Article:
Good and bad, light and dark, mind and matter, yin and yang, male and female, them and us, Celtic and Rangers — who doesn’t like a telling binary opposition? But given the value placed on diversity in our current culture, it’s noteworthy that talk about race now hinges on a binary opposition. The discourse assumes a fundamental distinction between People of Colour (good, oppressed, undervalued) and White People (bad, oppressive, overvalued). It’s straightforward enough to determine which category you slot into and which you can slot others into (apart, perhaps, from those tricky Jews, some of whom may pass as POC but all of whom are really White).
This is all quite odd, given that race is one area where genuine diversity not only exists but should be acknowledged and celebrated. Yet the culture warriors have made their stand with this particular alignment of forces. It suits almost everyone —‘them and us’ is a handy guide to action, even if it erases the human diversity our culture claims to value.
It’s easy enough to forget one’s own ignorance. I tend to think of North Africa as a collection of Arab lands, though I have a faint awareness of the Berbers. This ignorance was underlined recently when I read a piece by the Oxford academic Marie Daouda on the Rhodes statue controversy (it’s a sensible, sensitive take on the matter – you can read it here). Dr Daouda is Moroccan and mentions that ‘Morocco is a country with no statues — all the artefacts reminding North Africa of its complex palimpsest of Punic, Roman, Jewish and Christian past have been wiped out by the Arabic colonisation’.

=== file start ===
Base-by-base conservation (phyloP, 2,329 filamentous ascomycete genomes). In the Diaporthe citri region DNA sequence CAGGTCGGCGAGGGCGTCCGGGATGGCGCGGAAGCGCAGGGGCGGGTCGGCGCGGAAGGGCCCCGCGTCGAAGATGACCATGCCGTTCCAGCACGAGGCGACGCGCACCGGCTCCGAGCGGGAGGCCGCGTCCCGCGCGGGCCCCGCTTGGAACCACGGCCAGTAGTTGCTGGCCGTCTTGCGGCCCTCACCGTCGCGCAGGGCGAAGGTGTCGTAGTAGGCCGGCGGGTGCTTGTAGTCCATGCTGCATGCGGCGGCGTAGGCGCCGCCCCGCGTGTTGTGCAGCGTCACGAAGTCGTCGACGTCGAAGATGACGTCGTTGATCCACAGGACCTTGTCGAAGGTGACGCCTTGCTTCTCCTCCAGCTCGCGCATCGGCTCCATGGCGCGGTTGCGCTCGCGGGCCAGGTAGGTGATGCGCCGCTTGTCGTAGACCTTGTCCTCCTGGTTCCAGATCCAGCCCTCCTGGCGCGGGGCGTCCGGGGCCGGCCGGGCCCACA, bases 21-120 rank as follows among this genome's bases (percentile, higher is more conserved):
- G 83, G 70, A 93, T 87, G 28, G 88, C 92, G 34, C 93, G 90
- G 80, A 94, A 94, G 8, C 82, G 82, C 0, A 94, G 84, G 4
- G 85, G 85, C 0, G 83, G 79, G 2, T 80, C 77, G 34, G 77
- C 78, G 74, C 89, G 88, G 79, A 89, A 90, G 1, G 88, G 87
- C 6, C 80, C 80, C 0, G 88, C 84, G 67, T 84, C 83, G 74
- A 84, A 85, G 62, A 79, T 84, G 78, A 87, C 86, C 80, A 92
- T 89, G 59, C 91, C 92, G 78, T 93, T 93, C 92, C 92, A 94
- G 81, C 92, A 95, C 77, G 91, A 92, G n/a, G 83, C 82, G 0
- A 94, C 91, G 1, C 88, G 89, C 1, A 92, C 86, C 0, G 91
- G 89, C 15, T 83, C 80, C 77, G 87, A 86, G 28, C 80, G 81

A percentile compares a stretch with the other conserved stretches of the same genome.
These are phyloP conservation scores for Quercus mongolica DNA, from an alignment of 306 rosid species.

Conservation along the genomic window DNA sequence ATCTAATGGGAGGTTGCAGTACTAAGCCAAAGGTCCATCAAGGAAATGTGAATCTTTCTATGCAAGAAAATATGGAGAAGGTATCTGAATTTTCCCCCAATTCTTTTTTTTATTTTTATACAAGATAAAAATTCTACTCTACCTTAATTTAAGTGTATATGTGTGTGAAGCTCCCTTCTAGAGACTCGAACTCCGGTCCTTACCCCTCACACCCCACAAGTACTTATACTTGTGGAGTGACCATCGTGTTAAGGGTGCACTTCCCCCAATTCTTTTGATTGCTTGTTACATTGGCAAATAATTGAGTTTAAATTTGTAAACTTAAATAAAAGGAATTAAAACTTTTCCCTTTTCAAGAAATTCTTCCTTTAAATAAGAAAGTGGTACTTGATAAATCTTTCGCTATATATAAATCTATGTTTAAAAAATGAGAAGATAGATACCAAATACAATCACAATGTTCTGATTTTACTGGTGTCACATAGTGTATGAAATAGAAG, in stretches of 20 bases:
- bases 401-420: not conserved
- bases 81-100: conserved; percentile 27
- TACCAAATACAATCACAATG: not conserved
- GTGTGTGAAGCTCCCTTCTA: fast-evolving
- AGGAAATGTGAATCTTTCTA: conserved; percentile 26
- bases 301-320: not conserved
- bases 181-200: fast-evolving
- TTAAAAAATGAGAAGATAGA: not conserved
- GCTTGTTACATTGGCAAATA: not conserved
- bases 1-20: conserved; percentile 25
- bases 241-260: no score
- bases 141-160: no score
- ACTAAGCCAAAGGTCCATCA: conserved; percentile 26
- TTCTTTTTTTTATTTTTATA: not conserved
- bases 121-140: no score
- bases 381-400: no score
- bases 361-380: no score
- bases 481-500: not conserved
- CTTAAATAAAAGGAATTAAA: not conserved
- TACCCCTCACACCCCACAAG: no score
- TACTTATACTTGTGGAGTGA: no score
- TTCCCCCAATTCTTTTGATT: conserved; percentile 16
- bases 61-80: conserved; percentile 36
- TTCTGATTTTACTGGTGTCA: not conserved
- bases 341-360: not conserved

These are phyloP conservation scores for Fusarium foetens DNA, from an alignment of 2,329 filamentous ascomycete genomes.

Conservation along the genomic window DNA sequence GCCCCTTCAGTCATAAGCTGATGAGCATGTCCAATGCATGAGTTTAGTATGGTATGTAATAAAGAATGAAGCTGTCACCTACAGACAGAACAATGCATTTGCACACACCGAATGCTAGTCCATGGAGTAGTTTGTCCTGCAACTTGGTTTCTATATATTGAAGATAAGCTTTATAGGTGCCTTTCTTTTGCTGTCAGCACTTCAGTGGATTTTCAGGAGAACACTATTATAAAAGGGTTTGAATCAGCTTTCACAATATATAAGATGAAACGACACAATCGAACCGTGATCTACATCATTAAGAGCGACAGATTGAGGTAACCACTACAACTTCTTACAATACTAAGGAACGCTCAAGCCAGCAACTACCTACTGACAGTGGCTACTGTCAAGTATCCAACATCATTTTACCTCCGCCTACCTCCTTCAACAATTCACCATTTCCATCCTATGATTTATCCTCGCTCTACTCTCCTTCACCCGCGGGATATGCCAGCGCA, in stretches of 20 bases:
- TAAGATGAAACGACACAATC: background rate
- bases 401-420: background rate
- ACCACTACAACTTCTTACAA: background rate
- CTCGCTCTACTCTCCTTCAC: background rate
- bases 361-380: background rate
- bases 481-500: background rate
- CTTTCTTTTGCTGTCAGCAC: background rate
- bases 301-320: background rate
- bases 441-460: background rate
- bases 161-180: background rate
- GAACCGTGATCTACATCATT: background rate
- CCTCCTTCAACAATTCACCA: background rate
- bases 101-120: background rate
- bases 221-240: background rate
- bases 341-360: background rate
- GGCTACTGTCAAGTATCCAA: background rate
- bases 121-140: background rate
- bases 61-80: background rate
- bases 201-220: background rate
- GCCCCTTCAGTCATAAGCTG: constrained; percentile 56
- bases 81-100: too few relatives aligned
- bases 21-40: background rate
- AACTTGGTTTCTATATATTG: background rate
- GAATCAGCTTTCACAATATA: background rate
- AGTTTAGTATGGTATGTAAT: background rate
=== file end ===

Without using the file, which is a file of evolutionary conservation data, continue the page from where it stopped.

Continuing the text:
Of course, North Africa was colonised by the Arabs and yet many don’t think of them as colonisers in the way that they do the Europeans. Indeed we think of North Africa simply as Arabic in a way we don’t think of North America as simply European. But before the Arabs came, a range of ethnic groups inhabited these vast reaches of the southern Mediterranean, including those notable Punics.
The fall of Carthage is one of the standout events in ancient history, the point at which Rome destroyed its fiercest rival and opened the way for its complete control of the Mediterranean. The inhabitants of the city were either slaughtered or sold into slavery by the Romans. But this wasn’t a genocide. There were other Punic cities and settlements in North Africa. The Punic language survived into the 4th century AD and probably later.
The ancients talked of blood, whereas we talk of genes. Punic genes have not disappeared from the Earth. How many ‘Arabs’ walking the streets of Tunis and Tangier, or living high in the Atlas Mountains, carry those ancestral markers today? Thousands, tens of thousands? The Punics live!
[The photograph at the top of this post is of the ruins of Carthage. Credit: Calips/CC BY-SA (http://creativecommons.org/licenses/by-sa/3.0/)]